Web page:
"Where the heck's the colony??"

“Where the heck are the colonies??”

Viola de Lesseps has a problem. Viola is the character Gwyneth Paltrow plays in the wonderfully-inventive film Shakespeare in Love. And it’s inventive all right. For one thing, it invented tobacco colonies in Virginia fourteen years before they existed.

Viola is forced into an arranged marriage and sails off to America to her new husband’s tobacco farms. “I fancy tobacco has a future,” he says, probably his only correct observation in the film.

Of course, when they made Shakespeare in Love, they knew darned well that those colonies weren’t there yet. They were just fibbing, bending facts to fit their story. It’s something the Bard himself did often. Many of his “histories” are chock full of inaccuracies, some of which he probably knew of, some of which he surely didn’t.

Recently, in the wake of Lincoln and Argo and Zero Dark Thirty, there’s been a lot of talk about screenplays that, well, fib. New York Times columnist Maureen Down recently wrote an excellent piece about scribes and their lies.

But the sort of fibbing I’m talking about is a little different. (For the record, I wish filmmakers and fiction writers wouldn’t deviate so much when they really don’t need to. When they do—such as when the movie The Right Stuff telescoped endless teams rocket researchers, designers, engineers and technicians into one small band of about eight Germans who handle everything in NASA from concept to launch—I can completely understand. In real life hundreds of scientists worked from dozens of locations around the U.S. To show all of this would make the movie confusing and even longer than it already was.)

No, the fibbing I’m talking about is when writers add a lie to make the plot possible. In Shakespeare in Love, without the colonies in America, there’d be no really compelling reason to send Viola off somewhere far away and have unrequited love. Sure they could have substituted another place, but it would probably be somewhere dimly known to audiences today.

And I’ve done some similar fibbing with Entertaining Welsey Shaw. I’ve tried to stay as real as I can, as far as I know. I’ve traveled to the places in the novel, talked to residents, and done lots of virtual exploring as well. I give lots of details, specifics of time and place. Having said that, I worked two deliberate fibs into the story.

The first is the Starbucks where they meet and have many conversations. There really is one at 48th and Park Avenue in Manhattan. When I wrote the first draft I just envisioned a city Starbucks inside a giant chrome-and-steel building, but when I was later in Manhattan I stumbled across a real one that looked pretty much exactly like the one I’d seen in my head, so when I did draft two I gave it a specific address. I felt it helped make everything seem more real and believable—essential, I feel, since the basic story is a bit on the unbelievable side, but I wanted the reader to think it could really happen.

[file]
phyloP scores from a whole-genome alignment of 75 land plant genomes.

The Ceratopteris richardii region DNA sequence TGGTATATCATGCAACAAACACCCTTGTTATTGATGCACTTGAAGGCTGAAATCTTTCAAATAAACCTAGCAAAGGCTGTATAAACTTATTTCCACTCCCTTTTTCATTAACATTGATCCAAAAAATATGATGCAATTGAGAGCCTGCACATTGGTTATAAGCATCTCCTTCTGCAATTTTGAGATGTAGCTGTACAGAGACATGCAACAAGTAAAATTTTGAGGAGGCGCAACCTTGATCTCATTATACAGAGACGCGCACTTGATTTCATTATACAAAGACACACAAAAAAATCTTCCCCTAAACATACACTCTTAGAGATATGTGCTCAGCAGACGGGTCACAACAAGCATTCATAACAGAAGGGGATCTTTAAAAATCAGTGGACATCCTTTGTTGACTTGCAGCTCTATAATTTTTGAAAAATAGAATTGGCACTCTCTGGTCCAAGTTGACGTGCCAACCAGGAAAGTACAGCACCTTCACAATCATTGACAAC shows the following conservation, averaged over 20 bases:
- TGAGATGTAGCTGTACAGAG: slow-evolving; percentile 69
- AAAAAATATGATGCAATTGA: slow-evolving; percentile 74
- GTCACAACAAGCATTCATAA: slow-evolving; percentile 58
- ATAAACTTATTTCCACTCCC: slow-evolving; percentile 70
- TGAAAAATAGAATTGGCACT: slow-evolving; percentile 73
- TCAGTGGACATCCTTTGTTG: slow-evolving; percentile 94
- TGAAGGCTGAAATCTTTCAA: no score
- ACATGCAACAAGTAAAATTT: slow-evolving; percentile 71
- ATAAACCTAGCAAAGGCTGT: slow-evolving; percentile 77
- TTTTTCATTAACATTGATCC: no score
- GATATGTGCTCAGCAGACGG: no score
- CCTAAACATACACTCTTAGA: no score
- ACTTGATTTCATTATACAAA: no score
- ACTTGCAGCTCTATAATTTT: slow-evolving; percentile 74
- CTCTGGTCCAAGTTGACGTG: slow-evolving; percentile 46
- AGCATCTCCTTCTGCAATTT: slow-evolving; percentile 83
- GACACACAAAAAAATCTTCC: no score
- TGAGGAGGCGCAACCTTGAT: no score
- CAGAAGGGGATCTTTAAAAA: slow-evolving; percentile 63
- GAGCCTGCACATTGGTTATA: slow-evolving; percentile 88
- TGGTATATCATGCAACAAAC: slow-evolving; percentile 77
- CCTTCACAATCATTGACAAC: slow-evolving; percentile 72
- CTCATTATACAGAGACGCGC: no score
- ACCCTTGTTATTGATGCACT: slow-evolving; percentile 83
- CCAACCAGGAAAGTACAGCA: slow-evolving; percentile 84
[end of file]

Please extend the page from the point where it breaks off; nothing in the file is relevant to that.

But I cheated a little on the interior. I made it bigger. The real one has a counter directly in front as you enter and seating on the left, with windows that look out onto 48th street. Outside is a concrete patio with steps leading up from the street. Just like I imagined before I even saw it. But in the story I added more seating in an imaginary wing on the right side looking out onto Park. In real life there’s only a wall there.

I added the extra seats so that there’d be more variety. In some scenes Daniel and Welsey sit together. Other times they’re at odds, and glare at each other from across the abyss.

Plus I just always pictured it that way.

The other fib is a little more substantial.

It isn’t as convenient, or as pleasant, to get from the small hamlet of Callicoon to Manhattan as I make it seem in the novel.

I have an Amtrak train running to Pennsylvania Station. I’m told many years ago there was in fact passenger train service along this line.

But alas, no more. To make the trip today you’d have to take a bus. And I decided buses aren’t as interesting as trains. Not as romantic. Train stations are where excitement happens. Bus stations are utilitarian, and so are smoke-belching buses. So I didn’t feel I was committing a crime that would have Maureen Dowd in a snit if I made a commuter train stop at the Callicoon station (now closed in real life) every weekday morning. What commuters it could be picking up I have no idea…

Those are the only two deliberate lies I can think of. Nothing like made-up drama in a Canadian embassy or a state voting the wrong way regarding the 13th Amendment. As for Gwynnie, I hope she figures out she won’t be finding a Motel 6 anytime soon…


One response

  1. Fiction writers lie, it’s true. I lie all the time in the service of a story, at least on the details. With the emotions, I try to always tell the truth.


    March 2, 2013 at 4:56 am

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